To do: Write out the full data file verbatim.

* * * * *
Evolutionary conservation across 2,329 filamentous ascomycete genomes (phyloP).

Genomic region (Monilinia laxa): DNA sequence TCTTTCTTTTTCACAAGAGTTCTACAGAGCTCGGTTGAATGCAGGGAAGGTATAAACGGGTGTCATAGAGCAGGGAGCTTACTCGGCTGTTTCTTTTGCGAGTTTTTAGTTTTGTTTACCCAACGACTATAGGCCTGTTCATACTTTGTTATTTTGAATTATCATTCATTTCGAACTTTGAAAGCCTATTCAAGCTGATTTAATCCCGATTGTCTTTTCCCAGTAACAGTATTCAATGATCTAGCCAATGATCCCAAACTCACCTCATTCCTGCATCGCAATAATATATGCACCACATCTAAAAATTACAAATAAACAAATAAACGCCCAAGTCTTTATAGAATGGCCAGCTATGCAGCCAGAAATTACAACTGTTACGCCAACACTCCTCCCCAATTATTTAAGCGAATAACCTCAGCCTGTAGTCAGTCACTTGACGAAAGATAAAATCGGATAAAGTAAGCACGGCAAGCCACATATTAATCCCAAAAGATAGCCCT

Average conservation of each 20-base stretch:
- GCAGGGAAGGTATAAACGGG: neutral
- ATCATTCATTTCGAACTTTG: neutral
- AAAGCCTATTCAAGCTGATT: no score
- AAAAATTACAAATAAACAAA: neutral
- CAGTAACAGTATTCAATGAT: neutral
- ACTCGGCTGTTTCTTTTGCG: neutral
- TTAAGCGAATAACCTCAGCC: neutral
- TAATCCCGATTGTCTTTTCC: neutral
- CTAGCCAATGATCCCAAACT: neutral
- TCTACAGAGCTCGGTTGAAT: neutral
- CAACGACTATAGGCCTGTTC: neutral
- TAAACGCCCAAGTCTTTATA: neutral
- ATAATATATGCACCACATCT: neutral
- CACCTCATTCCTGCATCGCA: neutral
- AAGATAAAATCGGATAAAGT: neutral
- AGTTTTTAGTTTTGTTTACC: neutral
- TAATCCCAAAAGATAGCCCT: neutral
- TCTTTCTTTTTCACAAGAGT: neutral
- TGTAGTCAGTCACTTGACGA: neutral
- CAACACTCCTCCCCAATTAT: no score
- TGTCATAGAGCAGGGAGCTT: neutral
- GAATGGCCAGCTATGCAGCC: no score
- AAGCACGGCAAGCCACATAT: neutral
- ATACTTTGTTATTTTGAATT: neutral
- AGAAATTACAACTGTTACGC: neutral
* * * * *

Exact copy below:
Evolutionary conservation across 2,329 filamentous ascomycete genomes (phyloP).

Genomic region (Monilinia laxa): DNA sequence TCTTTCTTTTTCACAAGAGTTCTACAGAGCTCGGTTGAATGCAGGGAAGGTATAAACGGGTGTCATAGAGCAGGGAGCTTACTCGGCTGTTTCTTTTGCGAGTTTTTAGTTTTGTTTACCCAACGACTATAGGCCTGTTCATACTTTGTTATTTTGAATTATCATTCATTTCGAACTTTGAAAGCCTATTCAAGCTGATTTAATCCCGATTGTCTTTTCCCAGTAACAGTATTCAATGATCTAGCCAATGATCCCAAACTCACCTCATTCCTGCATCGCAATAATATATGCACCACATCTAAAAATTACAAATAAACAAATAAACGCCCAAGTCTTTATAGAATGGCCAGCTATGCAGCCAGAAATTACAACTGTTACGCCAACACTCCTCCCCAATTATTTAAGCGAATAACCTCAGCCTGTAGTCAGTCACTTGACGAAAGATAAAATCGGATAAAGTAAGCACGGCAAGCCACATATTAATCCCAAAAGATAGCCCT

Average conservation of each 20-base stretch:
- GCAGGGAAGGTATAAACGGG: neutral
- ATCATTCATTTCGAACTTTG: neutral
- AAAGCCTATTCAAGCTGATT: no score
- AAAAATTACAAATAAACAAA: neutral
- CAGTAACAGTATTCAATGAT: neutral
- ACTCGGCTGTTTCTTTTGCG: neutral
- TTAAGCGAATAACCTCAGCC: neutral
- TAATCCCGATTGTCTTTTCC: neutral
- CTAGCCAATGATCCCAAACT: neutral
- TCTACAGAGCTCGGTTGAAT: neutral
- CAACGACTATAGGCCTGTTC: neutral
- TAAACGCCCAAGTCTTTATA: neutral
- ATAATATATGCACCACATCT: neutral
- CACCTCATTCCTGCATCGCA: neutral
- AAGATAAAATCGGATAAAGT: neutral
- AGTTTTTAGTTTTGTTTACC: neutral
- TAATCCCAAAAGATAGCCCT: neutral
- TCTTTCTTTTTCACAAGAGT: neutral
- TGTAGTCAGTCACTTGACGA: neutral
- CAACACTCCTCCCCAATTAT: no score
- TGTCATAGAGCAGGGAGCTT: neutral
- GAATGGCCAGCTATGCAGCC: no score
- AAGCACGGCAAGCCACATAT: neutral
- ATACTTTGTTATTTTGAATT: neutral
- AGAAATTACAACTGTTACGC: neutral